Dr. Noh De-Link’s Time

Earlier this week, Nintendo released a book in Japan that supposedly contains a timeline of events of the Legend of Zelda series. This book proposes a three pronged approach to alternate realities that stem from the events of Ocarina of Time. According to this timeline, one reality was created in Link’s absence from the past, the future, and presents the present as the young Link that ends Ocarina of Time. By Leaving for the future by pulling out the Master Sword in the Temple of Time, Link created a reality in which Ganon overtakes Hyrule in his absence. The other two realities are in which Link defeats Ganon, but one stems from the world of adult Link, the other as young Link.

While this is intriguing to examine, especially in comparison to fan-made timelines and theories, ultimately I think I take this timeline with a grain of salt. Yes, this is supposed to be THE OFFICIAL timeline, but the problem is that many of the Zelda games were not created with a consistent continuity in mind. A series such as Gundam is a good example of what I’m talking about. Gundam has been remade and redone time and time again, but much of the series bares little or no relation to other parts of the series. Every time there’s a new Gundam show I think of it as a variation on a theme, idea, story. Every Legend of Zelda game feels very much like a variation in some fashion.

I think some of the more recent Legend of Zelda entries are definitely hinting towards some sort or continuity, but ultimately it’s really not that important. Majora’s Mask is a direct sequel to Ocarina of Time, and there are also a number of games that take place in the Wind Waker universe, but does knowing that Twilight Princess comes after Majora’s Mask make it a better game? No, not really. It could make it a more interesting experience to play through if you’re searching for clues to tie the two games together, but I believe it’s a search for naught.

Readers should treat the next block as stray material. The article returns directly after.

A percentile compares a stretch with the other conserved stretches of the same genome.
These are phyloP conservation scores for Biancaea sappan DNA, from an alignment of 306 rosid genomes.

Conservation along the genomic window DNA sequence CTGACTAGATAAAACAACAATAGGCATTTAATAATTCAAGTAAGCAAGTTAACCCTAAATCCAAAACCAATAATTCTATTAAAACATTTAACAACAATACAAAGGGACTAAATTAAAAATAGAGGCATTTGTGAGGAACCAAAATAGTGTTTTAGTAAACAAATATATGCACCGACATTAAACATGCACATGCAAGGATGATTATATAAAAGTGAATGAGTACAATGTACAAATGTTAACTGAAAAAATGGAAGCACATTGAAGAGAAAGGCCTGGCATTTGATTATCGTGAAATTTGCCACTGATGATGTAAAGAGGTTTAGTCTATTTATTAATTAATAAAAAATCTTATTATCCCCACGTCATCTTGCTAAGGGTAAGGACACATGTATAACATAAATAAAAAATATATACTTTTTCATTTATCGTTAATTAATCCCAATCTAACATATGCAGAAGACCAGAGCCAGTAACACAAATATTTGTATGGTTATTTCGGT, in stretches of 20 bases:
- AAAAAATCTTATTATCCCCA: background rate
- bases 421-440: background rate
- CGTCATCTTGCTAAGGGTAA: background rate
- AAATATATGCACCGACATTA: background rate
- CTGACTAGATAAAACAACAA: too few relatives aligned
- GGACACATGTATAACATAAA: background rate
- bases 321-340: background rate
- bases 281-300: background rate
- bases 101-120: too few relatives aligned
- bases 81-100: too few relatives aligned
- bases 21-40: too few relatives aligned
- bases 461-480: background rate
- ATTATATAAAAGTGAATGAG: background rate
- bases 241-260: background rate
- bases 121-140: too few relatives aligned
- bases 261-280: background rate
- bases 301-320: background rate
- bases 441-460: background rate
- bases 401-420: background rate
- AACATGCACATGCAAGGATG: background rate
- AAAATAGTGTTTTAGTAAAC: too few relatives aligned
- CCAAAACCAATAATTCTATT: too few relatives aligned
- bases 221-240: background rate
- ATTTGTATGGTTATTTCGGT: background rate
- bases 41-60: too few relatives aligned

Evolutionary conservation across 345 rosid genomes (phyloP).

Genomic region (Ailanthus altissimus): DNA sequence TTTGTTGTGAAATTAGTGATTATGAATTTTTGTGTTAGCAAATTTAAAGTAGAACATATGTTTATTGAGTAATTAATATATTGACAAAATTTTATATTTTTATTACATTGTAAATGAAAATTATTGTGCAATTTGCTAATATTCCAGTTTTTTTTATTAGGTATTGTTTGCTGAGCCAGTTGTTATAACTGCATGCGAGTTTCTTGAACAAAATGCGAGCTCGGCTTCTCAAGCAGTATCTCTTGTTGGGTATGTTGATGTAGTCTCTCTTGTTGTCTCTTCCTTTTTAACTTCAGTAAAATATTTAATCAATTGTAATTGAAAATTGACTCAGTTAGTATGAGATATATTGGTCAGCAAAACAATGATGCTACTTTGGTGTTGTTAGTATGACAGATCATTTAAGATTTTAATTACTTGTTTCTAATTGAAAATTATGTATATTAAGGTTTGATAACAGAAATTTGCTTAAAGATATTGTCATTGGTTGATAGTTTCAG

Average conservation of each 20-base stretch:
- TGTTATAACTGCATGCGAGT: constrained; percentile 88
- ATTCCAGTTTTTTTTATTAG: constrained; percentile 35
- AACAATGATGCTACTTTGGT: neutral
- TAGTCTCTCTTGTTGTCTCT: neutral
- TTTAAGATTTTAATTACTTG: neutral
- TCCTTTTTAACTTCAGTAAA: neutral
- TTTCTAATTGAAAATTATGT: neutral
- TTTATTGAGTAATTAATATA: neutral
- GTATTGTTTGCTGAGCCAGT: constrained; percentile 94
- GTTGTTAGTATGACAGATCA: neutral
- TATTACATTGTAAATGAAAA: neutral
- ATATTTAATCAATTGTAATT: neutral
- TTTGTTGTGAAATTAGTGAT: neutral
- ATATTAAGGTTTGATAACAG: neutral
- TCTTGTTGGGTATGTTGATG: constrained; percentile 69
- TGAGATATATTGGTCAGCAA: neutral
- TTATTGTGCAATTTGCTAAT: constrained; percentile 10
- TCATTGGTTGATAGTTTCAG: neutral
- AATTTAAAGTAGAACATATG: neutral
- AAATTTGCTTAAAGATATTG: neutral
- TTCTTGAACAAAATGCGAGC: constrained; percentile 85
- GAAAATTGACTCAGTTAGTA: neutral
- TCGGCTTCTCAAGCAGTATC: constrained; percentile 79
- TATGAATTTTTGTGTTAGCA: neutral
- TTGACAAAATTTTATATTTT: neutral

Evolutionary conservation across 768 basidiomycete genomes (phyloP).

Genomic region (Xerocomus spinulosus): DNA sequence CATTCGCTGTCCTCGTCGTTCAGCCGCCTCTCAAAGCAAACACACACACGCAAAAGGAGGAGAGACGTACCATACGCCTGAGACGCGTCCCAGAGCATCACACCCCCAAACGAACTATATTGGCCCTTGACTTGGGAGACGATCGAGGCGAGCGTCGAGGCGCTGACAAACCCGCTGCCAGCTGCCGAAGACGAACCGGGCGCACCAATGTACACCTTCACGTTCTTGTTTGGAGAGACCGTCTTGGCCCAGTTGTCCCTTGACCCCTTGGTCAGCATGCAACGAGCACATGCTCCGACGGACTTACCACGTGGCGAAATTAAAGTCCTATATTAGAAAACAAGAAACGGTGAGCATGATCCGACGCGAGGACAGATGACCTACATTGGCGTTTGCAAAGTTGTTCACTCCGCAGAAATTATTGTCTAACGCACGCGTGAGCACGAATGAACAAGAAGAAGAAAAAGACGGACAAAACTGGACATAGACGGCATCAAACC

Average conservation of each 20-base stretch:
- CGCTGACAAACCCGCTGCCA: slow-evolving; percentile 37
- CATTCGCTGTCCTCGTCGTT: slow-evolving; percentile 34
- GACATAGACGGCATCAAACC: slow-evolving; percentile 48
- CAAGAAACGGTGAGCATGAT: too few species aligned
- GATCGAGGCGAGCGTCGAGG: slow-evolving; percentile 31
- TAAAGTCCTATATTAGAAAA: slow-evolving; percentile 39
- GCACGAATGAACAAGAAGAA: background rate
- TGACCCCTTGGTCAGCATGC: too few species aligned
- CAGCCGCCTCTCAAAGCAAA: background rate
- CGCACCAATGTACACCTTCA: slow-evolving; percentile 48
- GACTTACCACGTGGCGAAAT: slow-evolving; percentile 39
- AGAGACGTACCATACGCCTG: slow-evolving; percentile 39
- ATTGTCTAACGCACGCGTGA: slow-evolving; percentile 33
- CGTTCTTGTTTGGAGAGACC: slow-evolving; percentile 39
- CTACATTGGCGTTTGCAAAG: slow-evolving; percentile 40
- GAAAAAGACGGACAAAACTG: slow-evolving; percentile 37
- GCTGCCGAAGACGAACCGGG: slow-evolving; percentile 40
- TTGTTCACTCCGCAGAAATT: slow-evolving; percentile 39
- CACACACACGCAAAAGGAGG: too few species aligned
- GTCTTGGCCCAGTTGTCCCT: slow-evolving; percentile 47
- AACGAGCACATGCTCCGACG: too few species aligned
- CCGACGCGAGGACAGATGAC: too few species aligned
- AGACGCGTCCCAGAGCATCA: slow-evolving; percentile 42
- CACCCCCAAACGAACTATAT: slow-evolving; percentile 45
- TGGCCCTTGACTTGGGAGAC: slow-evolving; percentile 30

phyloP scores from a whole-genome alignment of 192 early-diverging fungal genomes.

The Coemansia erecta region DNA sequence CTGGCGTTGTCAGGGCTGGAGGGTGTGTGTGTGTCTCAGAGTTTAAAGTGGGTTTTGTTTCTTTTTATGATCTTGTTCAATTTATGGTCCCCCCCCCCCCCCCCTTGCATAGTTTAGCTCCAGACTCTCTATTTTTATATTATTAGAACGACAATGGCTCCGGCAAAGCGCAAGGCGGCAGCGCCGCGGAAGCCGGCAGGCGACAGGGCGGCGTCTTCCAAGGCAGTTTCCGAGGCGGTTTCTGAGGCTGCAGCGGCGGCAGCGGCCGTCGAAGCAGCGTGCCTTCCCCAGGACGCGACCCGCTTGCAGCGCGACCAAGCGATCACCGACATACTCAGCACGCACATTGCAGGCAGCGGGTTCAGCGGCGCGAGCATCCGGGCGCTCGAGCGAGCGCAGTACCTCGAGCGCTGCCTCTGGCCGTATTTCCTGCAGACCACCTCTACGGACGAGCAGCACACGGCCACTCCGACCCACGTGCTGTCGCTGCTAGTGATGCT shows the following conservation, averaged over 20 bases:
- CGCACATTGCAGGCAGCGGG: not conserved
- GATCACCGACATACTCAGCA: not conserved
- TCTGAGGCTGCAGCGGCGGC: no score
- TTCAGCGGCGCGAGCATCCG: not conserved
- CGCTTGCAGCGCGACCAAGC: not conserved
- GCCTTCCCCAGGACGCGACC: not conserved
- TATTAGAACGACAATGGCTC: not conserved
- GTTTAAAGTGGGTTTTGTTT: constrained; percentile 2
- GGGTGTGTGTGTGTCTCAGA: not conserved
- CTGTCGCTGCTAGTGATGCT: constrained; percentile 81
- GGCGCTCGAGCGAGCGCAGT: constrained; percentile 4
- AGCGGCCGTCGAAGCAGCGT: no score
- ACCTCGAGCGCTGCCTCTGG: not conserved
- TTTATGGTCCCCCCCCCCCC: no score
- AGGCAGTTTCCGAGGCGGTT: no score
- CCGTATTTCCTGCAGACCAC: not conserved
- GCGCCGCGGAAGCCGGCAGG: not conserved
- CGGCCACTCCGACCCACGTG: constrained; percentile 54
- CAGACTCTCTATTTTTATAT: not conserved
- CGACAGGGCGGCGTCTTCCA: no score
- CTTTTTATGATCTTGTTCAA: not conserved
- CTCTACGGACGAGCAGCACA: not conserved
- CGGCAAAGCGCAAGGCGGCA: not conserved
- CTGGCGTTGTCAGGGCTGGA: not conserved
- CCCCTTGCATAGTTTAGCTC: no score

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  • http://www.facebook.com/dustin.hall1 Dustin Hall

    I had an in-depth discussion with a 10 year old kid the other day about this and the Castlevania timeline (he was very knowledgeable, actually). They’re both so messed up, the mind boggles. Still, he kept trying to put them in order and really wanted a central story to exist. I think its just in our nature to want things to progress in some sort of order, and our time spent playing the games seems to be validated by the idea that the story is ‘real’ and progressive, as opposed to a series of unrelated, repeated events. 

    Sometimes, I know I enjoy continuity, like with comic books. As with games, I just take them all as unrelated adventures, unless one is a direct sequel to another. Like Bond movies, I just can’t let them be one story, as the number of tales that one hero has lived through is just impossible. 

    I guess Link is just the new pulp hero, forever battling the same enemy in new iterations, over and over again.